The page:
“cure always revolves around the perception of a disease, infection, virus, chronic illness, dysfunction, disorder, defect, abnormality, or body-mind difference. For now, let me name this pivot “the trouble.”
At its most fundamental, the ideology of cure aims to eliminate the trouble from either a single body-mind or the world at large. This eradication can be as present-day and individual as removing an infected appendix or as future-focused and collective as research targeted at ending breast cancer. The goal is to ultimately ensure that the trouble no longer exists as if it had never existed in the first place. (70)
“The trouble” individualizes social relations, encourages us to take up the imperative to cure, to transform, to fix ourselves. And just as the medical-industrial complex can give us, sometimes, “comfort and connection” (183) – we can’t simply reject the trouble that “cure” brings us. We can say “no” to many, many of the worlds cure holds out for us, boxes us into. Always, I love Eli Clare’s evocation of worlds-to-come:
I catch glimpses of a world where many kinds of body-mind difference will be valued and no one eradicated; where comfort, pain, well-being, birth, and death all exist. Cure promises us so much, but it will never give us justice. In this world reconfigured, cure may not exist, but if it does, it will be only one tool among many. In this world, our body-mind desires will spread through us, as vibrant and varied as a tallgrass prairie in midsummer. (184)
Clare’s pivot of “the trouble” pivots again into Haraway’s book Staying With the Trouble. I’m supposed to be writing a book review of this book right now, clearly an impossible task, and all I’ve been able to do is think about its refraction patterns among these three books together. The book begins:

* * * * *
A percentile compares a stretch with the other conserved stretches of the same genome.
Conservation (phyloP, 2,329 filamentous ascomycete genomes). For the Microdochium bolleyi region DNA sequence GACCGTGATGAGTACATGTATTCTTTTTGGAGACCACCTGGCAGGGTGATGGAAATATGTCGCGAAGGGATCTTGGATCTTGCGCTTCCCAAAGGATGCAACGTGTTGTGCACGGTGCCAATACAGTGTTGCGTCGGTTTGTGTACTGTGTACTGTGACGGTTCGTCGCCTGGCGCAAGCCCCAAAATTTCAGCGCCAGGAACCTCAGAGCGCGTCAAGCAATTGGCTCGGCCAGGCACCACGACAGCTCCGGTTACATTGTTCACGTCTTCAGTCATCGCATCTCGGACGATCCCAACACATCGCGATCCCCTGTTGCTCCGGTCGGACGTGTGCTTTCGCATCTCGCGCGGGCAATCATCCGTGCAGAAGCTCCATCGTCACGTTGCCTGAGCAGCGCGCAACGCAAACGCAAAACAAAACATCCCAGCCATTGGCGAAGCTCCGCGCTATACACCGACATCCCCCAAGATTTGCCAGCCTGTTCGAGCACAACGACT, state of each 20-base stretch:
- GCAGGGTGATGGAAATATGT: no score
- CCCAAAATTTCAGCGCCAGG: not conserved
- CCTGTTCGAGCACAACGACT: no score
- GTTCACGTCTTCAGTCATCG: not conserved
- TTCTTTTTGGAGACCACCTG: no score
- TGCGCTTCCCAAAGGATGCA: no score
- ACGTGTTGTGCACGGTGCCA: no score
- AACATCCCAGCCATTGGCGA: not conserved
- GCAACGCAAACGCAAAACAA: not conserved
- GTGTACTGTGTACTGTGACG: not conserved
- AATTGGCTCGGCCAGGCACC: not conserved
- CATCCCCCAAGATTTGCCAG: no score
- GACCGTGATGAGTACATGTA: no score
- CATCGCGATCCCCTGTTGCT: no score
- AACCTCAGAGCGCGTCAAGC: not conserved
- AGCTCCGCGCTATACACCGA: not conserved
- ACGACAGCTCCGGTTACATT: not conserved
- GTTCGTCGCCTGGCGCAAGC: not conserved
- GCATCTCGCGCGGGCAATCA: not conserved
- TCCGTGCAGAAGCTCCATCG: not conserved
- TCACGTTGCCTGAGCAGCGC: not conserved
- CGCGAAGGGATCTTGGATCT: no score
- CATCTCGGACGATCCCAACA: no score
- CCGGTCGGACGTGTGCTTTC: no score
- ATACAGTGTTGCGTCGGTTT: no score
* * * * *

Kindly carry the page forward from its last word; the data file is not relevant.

Trouble is an interesting word. It derives from a thirteenth-century French verb meaning “to stir up,” to make cloudy,” “to disturb.” We – of us on Terra — live in disturbing times, mixed-up times, troubling and turbid times. The task is to become capable, with each other in all our bumptious kinds, of response. Mixed-up times are overflowing with both pain and joy — with vastly unjust patterns of pain and joy, with unnecessary killing of ongoingness but also with a necessary resurgence. The task is to make kin in lines of inventive connection as a practice of learning to live and die will with each other in a thick present. Our task is to make trouble, to stir up potent response to devastating events, as well as to settle troubled waters and rebuild quiet places. In urgent times, many of us are tempted to address trouble in terms of making an imagined future safe, or stopping something from happening that looms in the future, of clearing away the present and the past in order to make futures for coming generations. Staying with the trouble does not require such a relationship to times called the future. In fact, staying with the trouble requires learning to be truly present, not as a vanishing pivot between awful or edenic pasts and apocalyptic or salvific futures, but as mortal critters entwined in myriad unfinished configurations of places, times, matters, meanings. (1)
…and I should go write that actual book review that is due soon.